Wednesday, May 02, 2012

Celebrity Apprentice Commercial Jingle Recap - Ep 11 - Jingle All The Way Home

This week on "Celebrity Apprentice," the narrator announced ONLY THREE MORE EPISODES LEFT, causing me to smack my forehead and exclaim, "THREE!?" How could this be when it's obvious this show is endless. ENDLESS! Especially in the boardroom sequences. I noticed a lot of new readers showed up in the last couple weeks: Hello! And welcome to my weird little world.

Speaking of endless, the remaining six celebrities are tasked with writing and performing a 90-second jingle for Good Sam's roadside assistance service. What's the most difficult artform to succeed at on every level, including technically and emotively? That's right—ballet. What's the second most difficult? Music. Watching these mini-teams try to come up with a catchy jingle for a second-run brand is going to be a painful slog. Let's get to it.

First off you should know, Project Manager Arsenio Hall will not be tap dancing for Aubrey O'Day anytime soon, whether she understands why or not. This is a woman who claims to have photos of recent teenage suicides hanging in her bedroom to give her extra inspiration. She says this while smiling. I can't look at photos of these poor young kids without bursting into tears, but that's just me. There could be many studies made of Aubrey O'Day's psychological make-up, but that's not our purpose here. Arsenio's tactics include letting Aubrey have her way as much as possible, to avoid violence and bloodshed, most likely.

Over on Team Forte, Dayana wants to be project manager even though Lisa Lampanelli hates her guts and even reasonable Clay Aiken is losing his patience with her. Dayana knows seemingly nothing about music, and her language barrier makes her confuse "jingle" with "Christmas Carol." Clay and Lisa take a look at the Good Sam mascot, who resembles Mr. Rogers' second cousin from the town of Squaresville, and decide to go with an early 60s theme that Dayana wants to then "take to the 80s" straight on to Duran Duran. She also wants to insert a hippie into the performance. And she tells the musicians to make their first run-through sound more pink. And yellow. And on second thought, perhaps more red, rather than yellow. Lots of Dayana-based music confusion!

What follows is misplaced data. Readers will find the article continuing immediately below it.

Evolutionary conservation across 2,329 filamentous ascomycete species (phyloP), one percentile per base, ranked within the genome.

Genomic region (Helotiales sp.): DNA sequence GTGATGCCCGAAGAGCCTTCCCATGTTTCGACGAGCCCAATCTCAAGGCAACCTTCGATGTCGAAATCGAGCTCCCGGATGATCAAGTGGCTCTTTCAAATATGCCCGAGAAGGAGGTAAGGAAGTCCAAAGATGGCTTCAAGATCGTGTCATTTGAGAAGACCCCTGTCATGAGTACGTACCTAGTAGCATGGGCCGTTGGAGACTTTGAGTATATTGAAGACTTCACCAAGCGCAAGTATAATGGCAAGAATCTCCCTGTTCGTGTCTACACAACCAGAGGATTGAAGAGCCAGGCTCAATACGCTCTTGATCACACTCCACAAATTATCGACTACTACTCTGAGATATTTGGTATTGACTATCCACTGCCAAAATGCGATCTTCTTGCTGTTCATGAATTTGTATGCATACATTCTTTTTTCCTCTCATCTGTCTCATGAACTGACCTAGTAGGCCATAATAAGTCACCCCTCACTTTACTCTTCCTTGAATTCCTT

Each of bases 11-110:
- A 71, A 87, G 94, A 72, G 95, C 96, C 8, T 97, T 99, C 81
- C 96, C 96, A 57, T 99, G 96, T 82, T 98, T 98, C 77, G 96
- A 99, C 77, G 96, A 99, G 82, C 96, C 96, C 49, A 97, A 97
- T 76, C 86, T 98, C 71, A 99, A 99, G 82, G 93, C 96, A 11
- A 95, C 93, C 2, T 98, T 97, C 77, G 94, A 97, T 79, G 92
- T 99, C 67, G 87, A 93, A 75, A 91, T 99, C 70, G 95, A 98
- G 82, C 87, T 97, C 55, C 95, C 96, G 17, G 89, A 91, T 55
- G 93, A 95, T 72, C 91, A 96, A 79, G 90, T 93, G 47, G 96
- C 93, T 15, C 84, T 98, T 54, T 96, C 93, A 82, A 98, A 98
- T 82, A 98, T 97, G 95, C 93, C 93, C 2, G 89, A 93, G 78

Aubrey wants cheerleading. Arsenio does not. So she mentions cheerleading to the Good Sam CEO and he agrees that Good Sam is a mascot, and yes, cheerleaders have mascots. So now there will be cheerleading. She asks Arsenio to rap and he somewhat reluctantly agrees. Since she can write songs with "literally no effort," she does that. Then she choreographs the entire routine while claiming that Arsenio didn't give her any direction. Donald Trump Jr. is her sounding board this time around for how incompetent and useless her team members are. I can imagine the Trump spawn off camera having a conference about Aubrey as potential winner and how they can't wait to work with a backstabbing, trash-talking, megalomaniac. Just like Dad!

Once Trump Jr. visits Forte creative central, all TV-reality hell breaks loose. Dayana claims Clay is doing great but Lisa's being loud as usual. Lisa FREAKS OUT. Again. "I have been very quiet," she screams. There's accusations of passive-aggression and finger pointing and crying while Dayana sits prettily and impassively. I must say, Dayana is a cool cookie, even if she's young and inexperienced. I can imagine the Trump conference regarding potential histrionic winner Lisa. It would go something like this: No. Just—no.

Show time! Where did they find the live audience for this, I wonder, and what a baffling outing for them all. Confession: I have always loved Clay's voice. I just think he sounds wonderful. He does a very good job as a slicked-back retro guy (somebody cast him in "How To Succeed In Business Without Really Trying"), but the Good Sam CEO finds the old-timey radio-show performance safe and unsurprising. Dayana stage-manages and wears a nice white sweater while thanking the audience. Lisa should have written her a part in the show, either as stranded damsel in distress, or hostess. That would have kept her busy and less apt to micro-manage.